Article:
John Weeks

Host, The Nature of Things

John Weeks studied ornithology and wildlife management at Cornell University and earned a graduate degree in plant ecology from Syracuse University. He has served as Conservation Biologist for the NYS Conservation Department; Associate Professor of Biology at SUNY Oswego; Founding Director of The Rogers Environmental Education Center at Sherburne, NY; and Director of the Onondaga Nature Center and Center for Nature Education at Baltimore Woods, Marcellus, NY.  He assisted in the creation of the Cayuga Nature Center and the Sterling Nature Center in Cayuga County near Fair Haven, NY.

Over the years John has written hundreds of nature columns for regional newspapers, and in 1982 began writing and narrating The Nature of Things, his weekly radio program that aired on WRVO for many years and is now available as a series of podcasts at the WRVO website.

Ways To Connect

Just One Move Road Trip

Nov 14, 2013

John Weeks discusses the change in a duck’s body from season to season. He recognizes the differentiations between female ducks and male ducks. He observes ducks playing in a pond before these ponds freeze due to the cold weather. He observes other animals that will be in hiding very soon as winter is approaching rapidly.

This episode of Nature of Things was originally aired November 21st, 1991.

John Weeks discusses reliving taking trips down roads to see the wildlife we will not see until next season as the weather gets colder.  Stopping at major vistas he has previously visited he can always predict what he is going to see. As the hunting season carries on there are more white tail deer seen during the day. Deer are most interesting during these days as winter sets in. There is always a tad bit of new learning or reinforcing of something he thought he knew at these vistas. Weeks tells us of his interesting findings.

John Weeks looks back on an old Nature of Things program where he reviewed an old past time he calls cruising for wildlife. He's been cruising for wildlife for the past 50 years and talks about the number of kills he found while on the road. He was so interested that he was able to find out the reason for the casualty by observing the animal. Though it may sound gruesome it was yet very educational and he takes us down the evolution of that journey.

This episode was originally aired October 25th, 1991.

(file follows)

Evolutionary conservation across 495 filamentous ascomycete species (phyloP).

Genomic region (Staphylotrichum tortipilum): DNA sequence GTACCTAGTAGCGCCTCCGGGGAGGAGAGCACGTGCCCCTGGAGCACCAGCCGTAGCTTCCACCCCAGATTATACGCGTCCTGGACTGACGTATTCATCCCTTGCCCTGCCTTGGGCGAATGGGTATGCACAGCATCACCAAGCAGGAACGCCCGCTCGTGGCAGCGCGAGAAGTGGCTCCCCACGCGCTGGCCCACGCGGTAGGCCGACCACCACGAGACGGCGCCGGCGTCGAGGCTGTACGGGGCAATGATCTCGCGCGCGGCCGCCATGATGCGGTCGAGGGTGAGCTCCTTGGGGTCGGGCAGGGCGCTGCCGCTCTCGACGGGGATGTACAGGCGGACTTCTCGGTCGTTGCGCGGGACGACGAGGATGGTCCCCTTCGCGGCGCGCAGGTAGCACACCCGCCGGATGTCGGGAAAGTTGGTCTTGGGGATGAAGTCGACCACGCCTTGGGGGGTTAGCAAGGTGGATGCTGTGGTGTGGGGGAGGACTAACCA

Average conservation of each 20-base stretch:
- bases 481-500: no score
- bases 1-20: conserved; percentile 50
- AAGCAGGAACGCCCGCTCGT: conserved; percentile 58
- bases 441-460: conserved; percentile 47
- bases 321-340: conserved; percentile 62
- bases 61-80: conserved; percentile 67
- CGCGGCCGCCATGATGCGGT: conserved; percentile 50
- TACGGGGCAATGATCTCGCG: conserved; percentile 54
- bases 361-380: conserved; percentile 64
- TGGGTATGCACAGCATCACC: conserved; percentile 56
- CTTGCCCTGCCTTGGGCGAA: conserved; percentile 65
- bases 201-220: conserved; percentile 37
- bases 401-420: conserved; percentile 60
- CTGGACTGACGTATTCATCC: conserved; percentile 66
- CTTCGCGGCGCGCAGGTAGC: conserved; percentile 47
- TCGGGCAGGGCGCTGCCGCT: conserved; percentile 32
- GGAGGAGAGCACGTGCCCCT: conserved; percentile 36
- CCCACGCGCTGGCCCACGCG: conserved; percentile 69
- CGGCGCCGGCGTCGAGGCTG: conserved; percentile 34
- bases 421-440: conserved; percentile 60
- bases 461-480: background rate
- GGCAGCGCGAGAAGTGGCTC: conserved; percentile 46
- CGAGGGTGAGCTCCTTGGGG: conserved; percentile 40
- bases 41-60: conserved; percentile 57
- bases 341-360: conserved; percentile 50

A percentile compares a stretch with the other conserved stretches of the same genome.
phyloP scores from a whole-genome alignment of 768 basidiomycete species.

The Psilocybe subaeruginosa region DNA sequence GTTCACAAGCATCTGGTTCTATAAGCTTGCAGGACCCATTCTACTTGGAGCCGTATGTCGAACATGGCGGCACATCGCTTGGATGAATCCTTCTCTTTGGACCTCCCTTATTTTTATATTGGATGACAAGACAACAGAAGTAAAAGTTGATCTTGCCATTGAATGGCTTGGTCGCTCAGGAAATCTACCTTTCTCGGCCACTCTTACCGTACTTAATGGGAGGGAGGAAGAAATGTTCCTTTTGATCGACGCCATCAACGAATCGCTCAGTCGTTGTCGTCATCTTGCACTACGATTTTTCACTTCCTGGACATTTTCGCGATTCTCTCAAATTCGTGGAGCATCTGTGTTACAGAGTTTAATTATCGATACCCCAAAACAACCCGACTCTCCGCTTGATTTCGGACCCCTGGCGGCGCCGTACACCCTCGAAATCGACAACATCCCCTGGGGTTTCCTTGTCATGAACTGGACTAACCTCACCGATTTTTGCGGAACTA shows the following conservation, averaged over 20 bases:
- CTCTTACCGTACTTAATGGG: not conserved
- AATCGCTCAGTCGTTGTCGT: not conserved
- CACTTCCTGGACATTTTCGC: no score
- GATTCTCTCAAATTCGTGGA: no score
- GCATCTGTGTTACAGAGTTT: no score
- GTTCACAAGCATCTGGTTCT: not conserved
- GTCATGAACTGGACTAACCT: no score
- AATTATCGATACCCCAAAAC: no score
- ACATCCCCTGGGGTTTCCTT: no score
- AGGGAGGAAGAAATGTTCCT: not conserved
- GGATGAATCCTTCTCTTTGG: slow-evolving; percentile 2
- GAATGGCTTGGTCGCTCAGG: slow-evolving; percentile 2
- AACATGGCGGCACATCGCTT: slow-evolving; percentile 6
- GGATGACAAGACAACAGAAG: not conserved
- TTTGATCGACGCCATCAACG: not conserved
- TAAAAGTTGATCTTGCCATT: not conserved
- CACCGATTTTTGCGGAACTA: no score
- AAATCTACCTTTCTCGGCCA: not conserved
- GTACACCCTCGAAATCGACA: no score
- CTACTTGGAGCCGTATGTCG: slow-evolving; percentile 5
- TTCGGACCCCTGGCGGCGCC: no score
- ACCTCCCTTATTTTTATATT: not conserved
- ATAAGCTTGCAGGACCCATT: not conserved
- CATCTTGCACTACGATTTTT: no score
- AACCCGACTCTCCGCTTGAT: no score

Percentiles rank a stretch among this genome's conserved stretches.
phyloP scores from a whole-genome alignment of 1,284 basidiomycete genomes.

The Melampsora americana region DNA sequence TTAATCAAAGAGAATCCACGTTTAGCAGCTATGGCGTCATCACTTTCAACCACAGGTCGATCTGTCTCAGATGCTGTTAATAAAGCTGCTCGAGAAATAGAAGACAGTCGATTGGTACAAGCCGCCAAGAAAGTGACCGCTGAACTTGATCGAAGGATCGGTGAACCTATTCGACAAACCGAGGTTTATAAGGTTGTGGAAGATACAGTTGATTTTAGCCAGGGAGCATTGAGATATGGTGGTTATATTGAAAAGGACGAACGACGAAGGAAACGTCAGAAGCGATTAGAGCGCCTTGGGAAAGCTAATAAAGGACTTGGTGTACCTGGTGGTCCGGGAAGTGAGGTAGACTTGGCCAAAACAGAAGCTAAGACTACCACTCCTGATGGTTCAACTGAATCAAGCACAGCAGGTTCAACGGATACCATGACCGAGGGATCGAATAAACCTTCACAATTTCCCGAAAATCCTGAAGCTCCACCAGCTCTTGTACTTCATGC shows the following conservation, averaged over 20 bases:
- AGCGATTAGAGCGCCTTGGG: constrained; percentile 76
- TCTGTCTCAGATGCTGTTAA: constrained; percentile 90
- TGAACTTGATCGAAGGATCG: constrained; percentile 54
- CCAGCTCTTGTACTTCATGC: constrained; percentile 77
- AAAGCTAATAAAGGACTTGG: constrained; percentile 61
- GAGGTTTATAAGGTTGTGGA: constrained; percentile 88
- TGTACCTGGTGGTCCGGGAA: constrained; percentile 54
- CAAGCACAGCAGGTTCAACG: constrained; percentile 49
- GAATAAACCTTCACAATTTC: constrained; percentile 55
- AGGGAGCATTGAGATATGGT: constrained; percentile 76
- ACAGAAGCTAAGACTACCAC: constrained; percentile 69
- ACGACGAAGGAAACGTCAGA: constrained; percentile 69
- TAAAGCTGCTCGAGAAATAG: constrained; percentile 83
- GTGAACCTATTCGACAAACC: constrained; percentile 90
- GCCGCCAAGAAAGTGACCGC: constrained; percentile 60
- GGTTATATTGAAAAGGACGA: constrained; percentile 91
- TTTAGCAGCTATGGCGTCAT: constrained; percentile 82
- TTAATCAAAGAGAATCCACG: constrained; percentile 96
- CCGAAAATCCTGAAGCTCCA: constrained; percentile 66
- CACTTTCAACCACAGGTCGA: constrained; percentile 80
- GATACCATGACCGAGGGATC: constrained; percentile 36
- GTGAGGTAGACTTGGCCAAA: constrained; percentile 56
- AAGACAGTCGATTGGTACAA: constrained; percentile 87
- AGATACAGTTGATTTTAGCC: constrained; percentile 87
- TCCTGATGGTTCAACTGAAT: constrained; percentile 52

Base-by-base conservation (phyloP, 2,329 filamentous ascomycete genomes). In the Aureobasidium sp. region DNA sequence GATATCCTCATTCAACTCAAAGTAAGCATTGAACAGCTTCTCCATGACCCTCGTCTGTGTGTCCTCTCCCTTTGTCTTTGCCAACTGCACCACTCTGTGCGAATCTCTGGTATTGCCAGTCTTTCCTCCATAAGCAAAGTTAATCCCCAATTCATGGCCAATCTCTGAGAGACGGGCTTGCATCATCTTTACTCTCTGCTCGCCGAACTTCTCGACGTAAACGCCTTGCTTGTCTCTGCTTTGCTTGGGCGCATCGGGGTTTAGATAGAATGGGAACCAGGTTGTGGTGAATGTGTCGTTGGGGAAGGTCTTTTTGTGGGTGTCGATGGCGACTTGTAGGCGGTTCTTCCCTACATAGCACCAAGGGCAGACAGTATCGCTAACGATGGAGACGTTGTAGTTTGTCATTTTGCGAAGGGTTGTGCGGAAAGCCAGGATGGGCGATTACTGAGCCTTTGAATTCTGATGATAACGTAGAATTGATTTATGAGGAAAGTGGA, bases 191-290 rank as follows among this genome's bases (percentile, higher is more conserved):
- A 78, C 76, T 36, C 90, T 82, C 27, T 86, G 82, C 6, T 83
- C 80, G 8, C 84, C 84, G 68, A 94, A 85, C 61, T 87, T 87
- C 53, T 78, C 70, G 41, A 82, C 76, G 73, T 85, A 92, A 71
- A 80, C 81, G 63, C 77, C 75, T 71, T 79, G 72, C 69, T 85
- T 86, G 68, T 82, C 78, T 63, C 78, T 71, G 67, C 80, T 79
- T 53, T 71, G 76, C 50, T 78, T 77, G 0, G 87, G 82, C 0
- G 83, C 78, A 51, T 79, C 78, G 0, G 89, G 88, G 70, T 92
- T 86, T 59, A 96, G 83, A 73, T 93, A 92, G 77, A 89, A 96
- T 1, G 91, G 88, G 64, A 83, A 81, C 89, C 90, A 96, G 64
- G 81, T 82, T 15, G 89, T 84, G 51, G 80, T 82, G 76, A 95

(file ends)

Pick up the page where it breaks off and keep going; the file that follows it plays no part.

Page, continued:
John Weeks recalls his trip to Skaneateles Lake. He describes to us what the lake looks like and the troubles he endured during this venture. He tells us about the mountains he climbed and the magnificent red and white oaks he saw while trying to his way back until a motorist rescued them and returned them to the doorstep they started at.

This episode of Nature of Things was originally aired on November 8th, 1991.

The Legend & Audubon

Oct 29, 2013

John Weeks discusses his reaction to an article in The National Inquirer about Audubon. The article talks about pioneer Audubon killing thousands of birds for sport. Many were shocked by this startling revelation but because Weeks has read portions of Audubon’s diaries in the past he was not surprised at all. It is hard to put ourselves in the lives of a pioneer during hunting season in the 1780s. Living in an era where hunting skill was vital to successful living Audubon’s actions were typical of his day though.

John Weeks discusses the richness of virgin lands and forests. In the turn of a century the removal of forests have reached the point where the lands no longer supported the pigeons. It is a sobering thought that today our land can not support what it has in the past virgin years. The land was once in a virgin condition and has permanently lost important species of food producing trees. But the land is resilient and can rebuild it's rich potential if allowed to.

This episode of Nature of Things was originally aired on November 6th, 1987.

John Weeks talks about the many messages from the wildlife that are written directly in the snow. Future growth can even be seen in fruits like berries and in vegetables. Promises are found in blood streams and generative tissues in mammals. The promise of future growth is in wildlife, we just have to dig a bit to find those relationships.

This episode of Nature of Things was originally aired on October 2nd, 1987.